Outside of financial crises, mergers and acquisitions are the closest the stock market comes to high drama. Companies in play engage with investors and the public using a well-rehearsed script: Acquirers woo target shareholders while target companies publicise the value of independence. The biggest, most dramatic takeovers can involve antitrust regulators and politicians as well.
Junk bond funds are seeing record outflows. This has been described as a ‘six-sigma event’, in other words, six standard deviations away from the mean weekly flow, something that if normally distributed should only be expected once in millions of years.
By definition that’s unusual, but in the context of broader investment in … Continued
A bank whose bailout costs £45 billion deserves to have more than one book written about it. In September 2013 we had Iain Martin’s Making It Happen (see my review here), and now fellow Scottish journalist Ian Fraser has published Shredded.
Fraser’s 500-page book piles on the detail as we meet … Continued
On the fourth anniversary of the Dodd-Frank Act, the big US banks are still black boxes in terms of their trading activity. However regulators are now getting a bit more information. Over the last month, the big banks have started providing them with so-called reporting metrics under the Volcker Rule, so that the … Continued
Oxford University Press, 175pp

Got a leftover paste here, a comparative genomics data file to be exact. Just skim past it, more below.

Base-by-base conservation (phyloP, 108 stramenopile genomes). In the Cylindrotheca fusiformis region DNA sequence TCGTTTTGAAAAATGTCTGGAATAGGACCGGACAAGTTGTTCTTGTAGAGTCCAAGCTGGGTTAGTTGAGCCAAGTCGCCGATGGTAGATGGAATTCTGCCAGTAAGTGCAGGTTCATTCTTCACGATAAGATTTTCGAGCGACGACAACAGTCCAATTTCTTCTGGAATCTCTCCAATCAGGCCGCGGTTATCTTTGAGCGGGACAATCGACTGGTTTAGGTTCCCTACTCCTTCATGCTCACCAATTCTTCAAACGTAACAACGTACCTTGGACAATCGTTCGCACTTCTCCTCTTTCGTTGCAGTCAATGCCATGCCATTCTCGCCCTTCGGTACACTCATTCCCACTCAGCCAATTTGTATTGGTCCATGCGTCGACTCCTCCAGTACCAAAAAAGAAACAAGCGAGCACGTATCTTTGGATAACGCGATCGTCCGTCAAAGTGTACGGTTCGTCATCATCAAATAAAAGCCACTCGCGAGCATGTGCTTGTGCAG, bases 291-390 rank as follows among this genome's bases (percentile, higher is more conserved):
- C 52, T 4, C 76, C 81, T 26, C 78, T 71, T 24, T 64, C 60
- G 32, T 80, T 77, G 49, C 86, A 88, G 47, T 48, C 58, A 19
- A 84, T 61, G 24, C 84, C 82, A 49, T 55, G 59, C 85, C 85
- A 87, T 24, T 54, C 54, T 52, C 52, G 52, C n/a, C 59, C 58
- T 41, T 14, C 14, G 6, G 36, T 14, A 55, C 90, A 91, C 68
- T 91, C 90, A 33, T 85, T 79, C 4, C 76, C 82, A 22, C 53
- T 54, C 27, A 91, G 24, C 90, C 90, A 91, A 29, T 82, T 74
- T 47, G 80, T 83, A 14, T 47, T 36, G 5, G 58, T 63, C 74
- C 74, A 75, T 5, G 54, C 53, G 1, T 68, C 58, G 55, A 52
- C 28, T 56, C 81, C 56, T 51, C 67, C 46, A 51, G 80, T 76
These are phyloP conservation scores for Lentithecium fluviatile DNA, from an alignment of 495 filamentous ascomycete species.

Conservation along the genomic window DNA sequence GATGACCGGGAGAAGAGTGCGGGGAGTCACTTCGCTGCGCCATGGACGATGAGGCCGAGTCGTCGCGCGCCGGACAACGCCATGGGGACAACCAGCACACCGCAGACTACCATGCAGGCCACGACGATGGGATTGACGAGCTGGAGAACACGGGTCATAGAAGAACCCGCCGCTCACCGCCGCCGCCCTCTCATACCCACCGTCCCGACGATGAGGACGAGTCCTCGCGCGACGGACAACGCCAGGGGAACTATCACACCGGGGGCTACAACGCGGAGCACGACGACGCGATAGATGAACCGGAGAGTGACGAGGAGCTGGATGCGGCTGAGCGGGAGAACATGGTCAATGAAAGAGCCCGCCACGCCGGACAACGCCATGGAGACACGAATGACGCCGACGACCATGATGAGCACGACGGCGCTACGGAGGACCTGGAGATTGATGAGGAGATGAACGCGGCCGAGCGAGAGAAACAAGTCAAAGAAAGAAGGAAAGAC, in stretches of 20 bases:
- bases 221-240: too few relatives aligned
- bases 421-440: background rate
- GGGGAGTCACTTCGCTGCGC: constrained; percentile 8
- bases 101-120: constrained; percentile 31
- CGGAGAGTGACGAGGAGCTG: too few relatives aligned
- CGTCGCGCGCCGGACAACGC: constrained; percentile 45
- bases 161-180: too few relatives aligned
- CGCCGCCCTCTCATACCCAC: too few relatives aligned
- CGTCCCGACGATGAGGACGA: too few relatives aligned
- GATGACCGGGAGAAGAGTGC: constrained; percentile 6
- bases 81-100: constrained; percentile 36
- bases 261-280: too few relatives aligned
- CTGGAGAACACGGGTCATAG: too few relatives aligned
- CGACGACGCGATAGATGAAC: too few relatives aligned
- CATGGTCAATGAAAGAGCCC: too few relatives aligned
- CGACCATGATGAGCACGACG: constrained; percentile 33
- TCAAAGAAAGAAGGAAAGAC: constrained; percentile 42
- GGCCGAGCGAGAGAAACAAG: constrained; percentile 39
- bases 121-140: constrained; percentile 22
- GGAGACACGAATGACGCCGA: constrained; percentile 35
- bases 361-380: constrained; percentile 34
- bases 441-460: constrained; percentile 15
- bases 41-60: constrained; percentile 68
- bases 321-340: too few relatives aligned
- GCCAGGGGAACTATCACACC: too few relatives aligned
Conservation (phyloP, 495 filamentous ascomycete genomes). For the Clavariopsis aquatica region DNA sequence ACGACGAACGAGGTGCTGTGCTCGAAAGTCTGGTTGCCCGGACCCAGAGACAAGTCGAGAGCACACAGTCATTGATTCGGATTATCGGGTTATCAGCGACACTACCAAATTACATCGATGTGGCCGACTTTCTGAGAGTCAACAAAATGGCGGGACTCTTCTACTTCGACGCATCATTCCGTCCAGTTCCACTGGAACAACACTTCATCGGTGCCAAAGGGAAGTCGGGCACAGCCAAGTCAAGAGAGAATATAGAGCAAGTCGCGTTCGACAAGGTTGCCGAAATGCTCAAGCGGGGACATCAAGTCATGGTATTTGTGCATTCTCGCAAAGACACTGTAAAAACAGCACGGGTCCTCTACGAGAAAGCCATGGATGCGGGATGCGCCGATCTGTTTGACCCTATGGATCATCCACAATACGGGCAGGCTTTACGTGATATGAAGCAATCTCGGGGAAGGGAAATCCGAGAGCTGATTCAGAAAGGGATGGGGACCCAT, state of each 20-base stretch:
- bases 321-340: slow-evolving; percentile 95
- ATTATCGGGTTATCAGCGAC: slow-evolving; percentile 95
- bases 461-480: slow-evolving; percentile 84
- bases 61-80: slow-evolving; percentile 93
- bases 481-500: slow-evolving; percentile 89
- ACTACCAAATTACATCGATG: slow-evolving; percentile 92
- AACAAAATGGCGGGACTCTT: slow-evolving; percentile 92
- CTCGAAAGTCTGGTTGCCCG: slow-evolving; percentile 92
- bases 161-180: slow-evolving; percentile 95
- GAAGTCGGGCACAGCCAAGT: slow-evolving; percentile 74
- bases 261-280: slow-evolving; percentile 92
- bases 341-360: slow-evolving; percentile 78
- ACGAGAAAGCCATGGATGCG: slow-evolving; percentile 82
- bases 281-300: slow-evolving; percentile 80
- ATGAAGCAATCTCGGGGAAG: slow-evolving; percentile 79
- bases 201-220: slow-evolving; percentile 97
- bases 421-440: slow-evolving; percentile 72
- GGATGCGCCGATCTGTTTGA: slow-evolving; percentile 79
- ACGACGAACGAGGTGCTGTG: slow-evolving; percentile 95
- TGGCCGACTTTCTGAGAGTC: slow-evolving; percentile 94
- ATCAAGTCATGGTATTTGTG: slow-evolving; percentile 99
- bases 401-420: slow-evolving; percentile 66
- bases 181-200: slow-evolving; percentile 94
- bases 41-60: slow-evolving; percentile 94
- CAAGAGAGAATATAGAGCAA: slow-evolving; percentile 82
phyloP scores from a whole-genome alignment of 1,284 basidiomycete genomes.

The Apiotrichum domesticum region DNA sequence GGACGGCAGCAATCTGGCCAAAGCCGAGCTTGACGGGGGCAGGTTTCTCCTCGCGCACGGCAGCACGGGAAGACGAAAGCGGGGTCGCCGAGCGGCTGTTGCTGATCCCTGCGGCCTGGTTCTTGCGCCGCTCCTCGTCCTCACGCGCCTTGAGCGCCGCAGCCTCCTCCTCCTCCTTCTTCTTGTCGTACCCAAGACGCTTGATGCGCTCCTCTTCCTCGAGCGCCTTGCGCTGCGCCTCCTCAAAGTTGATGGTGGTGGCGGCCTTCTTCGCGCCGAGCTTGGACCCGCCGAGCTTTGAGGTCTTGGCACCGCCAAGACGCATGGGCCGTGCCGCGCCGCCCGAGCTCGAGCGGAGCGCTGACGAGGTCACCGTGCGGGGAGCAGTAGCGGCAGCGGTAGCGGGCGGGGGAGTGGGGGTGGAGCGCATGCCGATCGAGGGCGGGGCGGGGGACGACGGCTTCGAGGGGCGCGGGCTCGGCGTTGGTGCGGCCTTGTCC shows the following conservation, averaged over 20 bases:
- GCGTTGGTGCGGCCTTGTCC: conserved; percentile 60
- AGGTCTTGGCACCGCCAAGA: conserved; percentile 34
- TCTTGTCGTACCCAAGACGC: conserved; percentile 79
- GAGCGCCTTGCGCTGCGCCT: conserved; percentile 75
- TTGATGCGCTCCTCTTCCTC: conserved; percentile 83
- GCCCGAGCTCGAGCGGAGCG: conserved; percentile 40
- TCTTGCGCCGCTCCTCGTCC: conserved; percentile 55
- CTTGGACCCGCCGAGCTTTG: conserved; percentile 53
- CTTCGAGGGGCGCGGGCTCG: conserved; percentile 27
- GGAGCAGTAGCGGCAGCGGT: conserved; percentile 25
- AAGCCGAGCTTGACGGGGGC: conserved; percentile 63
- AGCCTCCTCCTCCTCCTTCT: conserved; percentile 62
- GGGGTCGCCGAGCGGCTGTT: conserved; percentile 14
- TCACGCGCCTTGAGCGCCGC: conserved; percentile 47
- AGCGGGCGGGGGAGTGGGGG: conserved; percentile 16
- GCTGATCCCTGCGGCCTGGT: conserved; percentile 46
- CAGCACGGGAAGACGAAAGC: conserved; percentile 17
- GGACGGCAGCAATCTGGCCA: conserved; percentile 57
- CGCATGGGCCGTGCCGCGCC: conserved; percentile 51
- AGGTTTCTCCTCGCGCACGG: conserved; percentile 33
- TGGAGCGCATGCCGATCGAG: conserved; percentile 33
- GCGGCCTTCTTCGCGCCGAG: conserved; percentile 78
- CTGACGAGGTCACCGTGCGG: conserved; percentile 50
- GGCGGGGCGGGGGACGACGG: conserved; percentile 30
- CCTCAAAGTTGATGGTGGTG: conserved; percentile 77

If one were to write a creation myth for modern finance, the wave of mathematicians and physicists who left academia for Wall Street from the mid-1980s onwards would be at the heart of it. As Stephen Blyth recounts in the preface to his book, these quant pioneers knew virtually … Continued
The In/Out Question: Why Britain should stay in the EU and fight to make it better by Hugo Dixon (Kindle Single, 130pp)
European Spring: Why our Economies and Politics are in a Mess and How to Put Them Right by Philippe Legrain (Amazon print-on-demand, 448pp)
As the May elections to its parliament showed, … Continued
Erik Brynjolfsson and Andrew McAfee
WW Norton, 2014
Rapid technological change has become such a constant in our lives that it’s easy to forget what the world was like before computers, the Internet and social media apps. Increasingly, these innovations are reinventing the economy and transforming corporations and the lives of individuals. Are these changes … Continued
Britain’s finance industry is believed to be so vital to our interests that the UK government has apparently ruled out denying the Russians access to it.
Disruptive internet-based business models have upended traditional industries like recorded music, newspapers and retailing. The latest flurry of innovation involves start-ups that take a service traditionally provided by a regulated firm – such as a hotel or taxi company – transforming it into commission-paying transactions between buyers and sellers. Accessed via smartphone apps and ‘regulated’ … Continued
As quantitative easing measures or asset purchases by central banks are scaled back or ‘tapered’, how might big international banks be affected? This was the question prompted by a bank risk manager who responded to one of my recent posts by writing:
“You should be looking at plain vanilla lending, across many types … Continued